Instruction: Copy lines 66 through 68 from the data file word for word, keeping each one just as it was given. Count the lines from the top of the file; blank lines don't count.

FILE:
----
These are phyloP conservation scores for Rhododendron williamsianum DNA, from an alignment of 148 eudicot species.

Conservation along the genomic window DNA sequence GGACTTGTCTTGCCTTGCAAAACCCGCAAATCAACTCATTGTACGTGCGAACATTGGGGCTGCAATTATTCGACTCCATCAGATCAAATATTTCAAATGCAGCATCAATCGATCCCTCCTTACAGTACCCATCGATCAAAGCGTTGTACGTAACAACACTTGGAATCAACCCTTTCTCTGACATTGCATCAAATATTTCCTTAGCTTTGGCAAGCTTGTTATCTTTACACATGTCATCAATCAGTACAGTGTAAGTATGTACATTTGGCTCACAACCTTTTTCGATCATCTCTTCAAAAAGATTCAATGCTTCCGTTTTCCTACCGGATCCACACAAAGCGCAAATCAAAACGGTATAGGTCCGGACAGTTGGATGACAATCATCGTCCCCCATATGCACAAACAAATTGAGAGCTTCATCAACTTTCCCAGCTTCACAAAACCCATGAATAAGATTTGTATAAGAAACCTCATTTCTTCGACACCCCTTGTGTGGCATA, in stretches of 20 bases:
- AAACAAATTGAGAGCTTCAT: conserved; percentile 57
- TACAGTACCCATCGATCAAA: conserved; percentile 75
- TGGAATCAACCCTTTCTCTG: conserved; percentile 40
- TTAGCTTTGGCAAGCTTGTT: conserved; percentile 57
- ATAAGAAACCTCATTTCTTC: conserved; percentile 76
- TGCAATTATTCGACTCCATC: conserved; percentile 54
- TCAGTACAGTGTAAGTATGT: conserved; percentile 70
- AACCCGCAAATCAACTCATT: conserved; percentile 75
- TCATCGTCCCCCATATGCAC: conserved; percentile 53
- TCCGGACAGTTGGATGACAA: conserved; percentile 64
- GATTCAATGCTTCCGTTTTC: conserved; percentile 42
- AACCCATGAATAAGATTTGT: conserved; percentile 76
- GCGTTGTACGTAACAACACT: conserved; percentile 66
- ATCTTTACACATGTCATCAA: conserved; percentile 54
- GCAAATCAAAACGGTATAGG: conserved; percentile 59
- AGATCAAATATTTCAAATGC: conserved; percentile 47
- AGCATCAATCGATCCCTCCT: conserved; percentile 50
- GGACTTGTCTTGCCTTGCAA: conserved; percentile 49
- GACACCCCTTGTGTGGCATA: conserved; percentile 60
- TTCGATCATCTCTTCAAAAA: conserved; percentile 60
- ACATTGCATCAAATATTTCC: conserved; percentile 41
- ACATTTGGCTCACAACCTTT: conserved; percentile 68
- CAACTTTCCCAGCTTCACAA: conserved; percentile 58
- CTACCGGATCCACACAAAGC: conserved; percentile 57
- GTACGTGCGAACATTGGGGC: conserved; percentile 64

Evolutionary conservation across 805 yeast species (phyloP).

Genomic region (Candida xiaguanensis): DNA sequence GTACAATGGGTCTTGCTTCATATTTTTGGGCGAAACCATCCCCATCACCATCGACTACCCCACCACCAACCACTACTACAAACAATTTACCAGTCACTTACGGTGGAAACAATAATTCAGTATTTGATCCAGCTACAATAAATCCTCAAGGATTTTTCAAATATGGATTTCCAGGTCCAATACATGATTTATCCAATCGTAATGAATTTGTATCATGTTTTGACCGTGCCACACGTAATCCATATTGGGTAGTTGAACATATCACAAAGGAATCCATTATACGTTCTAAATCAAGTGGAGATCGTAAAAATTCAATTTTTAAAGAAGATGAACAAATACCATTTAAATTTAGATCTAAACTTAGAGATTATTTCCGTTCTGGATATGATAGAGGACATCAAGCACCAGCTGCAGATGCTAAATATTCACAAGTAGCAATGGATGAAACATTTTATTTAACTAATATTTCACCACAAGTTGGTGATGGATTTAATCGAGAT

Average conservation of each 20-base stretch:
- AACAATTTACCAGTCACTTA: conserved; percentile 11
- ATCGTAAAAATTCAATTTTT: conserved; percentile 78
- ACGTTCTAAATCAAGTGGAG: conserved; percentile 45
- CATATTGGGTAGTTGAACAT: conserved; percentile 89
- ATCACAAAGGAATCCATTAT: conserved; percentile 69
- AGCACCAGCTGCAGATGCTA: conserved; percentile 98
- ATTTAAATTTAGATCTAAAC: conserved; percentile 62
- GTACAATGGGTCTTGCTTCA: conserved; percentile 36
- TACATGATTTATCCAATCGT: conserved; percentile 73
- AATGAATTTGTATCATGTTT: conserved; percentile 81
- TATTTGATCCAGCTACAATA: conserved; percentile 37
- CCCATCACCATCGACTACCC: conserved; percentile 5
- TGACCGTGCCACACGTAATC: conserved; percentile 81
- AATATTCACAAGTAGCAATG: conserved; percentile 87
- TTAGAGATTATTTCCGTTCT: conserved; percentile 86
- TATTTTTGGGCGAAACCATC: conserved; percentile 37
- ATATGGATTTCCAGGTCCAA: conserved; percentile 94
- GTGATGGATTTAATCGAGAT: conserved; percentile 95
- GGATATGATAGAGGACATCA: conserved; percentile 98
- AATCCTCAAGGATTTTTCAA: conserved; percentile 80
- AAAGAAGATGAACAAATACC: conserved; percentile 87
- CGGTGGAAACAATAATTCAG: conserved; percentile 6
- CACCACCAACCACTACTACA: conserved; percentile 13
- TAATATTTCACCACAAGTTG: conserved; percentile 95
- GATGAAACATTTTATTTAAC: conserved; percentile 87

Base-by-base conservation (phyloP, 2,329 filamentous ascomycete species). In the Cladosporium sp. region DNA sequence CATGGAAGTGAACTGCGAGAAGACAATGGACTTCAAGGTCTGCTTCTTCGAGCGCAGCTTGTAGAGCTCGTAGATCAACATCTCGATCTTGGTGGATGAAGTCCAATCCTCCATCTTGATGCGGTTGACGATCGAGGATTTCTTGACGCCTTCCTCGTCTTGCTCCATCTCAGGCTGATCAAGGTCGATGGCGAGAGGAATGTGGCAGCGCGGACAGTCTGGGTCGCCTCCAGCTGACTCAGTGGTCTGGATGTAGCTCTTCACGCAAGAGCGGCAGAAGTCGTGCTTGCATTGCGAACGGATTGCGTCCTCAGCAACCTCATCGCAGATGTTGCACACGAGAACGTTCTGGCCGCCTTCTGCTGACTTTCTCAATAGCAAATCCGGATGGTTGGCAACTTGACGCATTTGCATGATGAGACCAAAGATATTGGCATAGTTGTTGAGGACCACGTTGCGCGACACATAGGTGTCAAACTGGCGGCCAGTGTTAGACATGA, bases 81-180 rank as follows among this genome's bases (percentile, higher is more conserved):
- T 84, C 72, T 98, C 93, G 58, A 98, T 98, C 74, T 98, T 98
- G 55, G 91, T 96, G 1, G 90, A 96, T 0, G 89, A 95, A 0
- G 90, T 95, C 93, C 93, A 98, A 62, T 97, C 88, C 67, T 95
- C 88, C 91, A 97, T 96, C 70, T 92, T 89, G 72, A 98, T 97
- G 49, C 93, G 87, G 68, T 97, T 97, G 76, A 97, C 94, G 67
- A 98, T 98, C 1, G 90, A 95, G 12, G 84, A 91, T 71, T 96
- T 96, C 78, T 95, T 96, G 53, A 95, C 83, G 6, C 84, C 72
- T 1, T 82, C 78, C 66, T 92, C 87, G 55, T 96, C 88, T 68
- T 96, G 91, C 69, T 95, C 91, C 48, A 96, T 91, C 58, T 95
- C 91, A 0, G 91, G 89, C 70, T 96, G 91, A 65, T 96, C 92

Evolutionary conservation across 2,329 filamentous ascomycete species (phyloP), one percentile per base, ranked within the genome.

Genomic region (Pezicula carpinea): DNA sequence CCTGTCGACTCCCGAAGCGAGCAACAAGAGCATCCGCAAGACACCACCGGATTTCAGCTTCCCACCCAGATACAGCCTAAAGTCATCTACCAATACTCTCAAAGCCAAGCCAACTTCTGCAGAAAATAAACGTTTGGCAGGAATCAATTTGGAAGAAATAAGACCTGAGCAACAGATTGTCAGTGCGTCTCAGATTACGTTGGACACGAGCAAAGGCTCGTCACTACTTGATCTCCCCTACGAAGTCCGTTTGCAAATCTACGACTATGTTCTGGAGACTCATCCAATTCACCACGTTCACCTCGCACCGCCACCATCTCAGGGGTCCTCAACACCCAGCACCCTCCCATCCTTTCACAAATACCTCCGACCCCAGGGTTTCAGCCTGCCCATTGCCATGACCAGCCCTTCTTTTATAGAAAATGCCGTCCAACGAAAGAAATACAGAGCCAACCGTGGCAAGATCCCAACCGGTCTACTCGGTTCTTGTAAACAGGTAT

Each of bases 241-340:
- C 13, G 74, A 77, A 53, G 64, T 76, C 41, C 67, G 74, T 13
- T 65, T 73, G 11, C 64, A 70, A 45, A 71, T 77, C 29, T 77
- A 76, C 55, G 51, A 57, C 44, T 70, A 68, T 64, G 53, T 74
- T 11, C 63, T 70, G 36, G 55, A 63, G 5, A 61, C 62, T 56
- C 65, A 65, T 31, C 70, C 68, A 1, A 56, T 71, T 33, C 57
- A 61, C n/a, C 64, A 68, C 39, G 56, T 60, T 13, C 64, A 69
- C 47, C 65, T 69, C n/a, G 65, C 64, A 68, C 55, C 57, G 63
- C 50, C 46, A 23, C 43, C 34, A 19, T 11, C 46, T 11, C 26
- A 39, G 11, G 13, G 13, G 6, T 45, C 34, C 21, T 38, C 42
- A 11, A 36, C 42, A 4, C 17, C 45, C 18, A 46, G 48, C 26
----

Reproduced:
- C 91, A 0, G 91, G 89, C 70, T 96, G 91, A 65, T 96, C 92

Evolutionary conservation across 2,329 filamentous ascomycete species (phyloP), one percentile per base, ranked within the genome.

Genomic region (Pezicula carpinea): DNA sequence CCTGTCGACTCCCGAAGCGAGCAACAAGAGCATCCGCAAGACACCACCGGATTTCAGCTTCCCACCCAGATACAGCCTAAAGTCATCTACCAATACTCTCAAAGCCAAGCCAACTTCTGCAGAAAATAAACGTTTGGCAGGAATCAATTTGGAAGAAATAAGACCTGAGCAACAGATTGTCAGTGCGTCTCAGATTACGTTGGACACGAGCAAAGGCTCGTCACTACTTGATCTCCCCTACGAAGTCCGTTTGCAAATCTACGACTATGTTCTGGAGACTCATCCAATTCACCACGTTCACCTCGCACCGCCACCATCTCAGGGGTCCTCAACACCCAGCACCCTCCCATCCTTTCACAAATACCTCCGACCCCAGGGTTTCAGCCTGCCCATTGCCATGACCAGCCCTTCTTTTATAGAAAATGCCGTCCAACGAAAGAAATACAGAGCCAACCGTGGCAAGATCCCAACCGGTCTACTCGGTTCTTGTAAACAGGTAT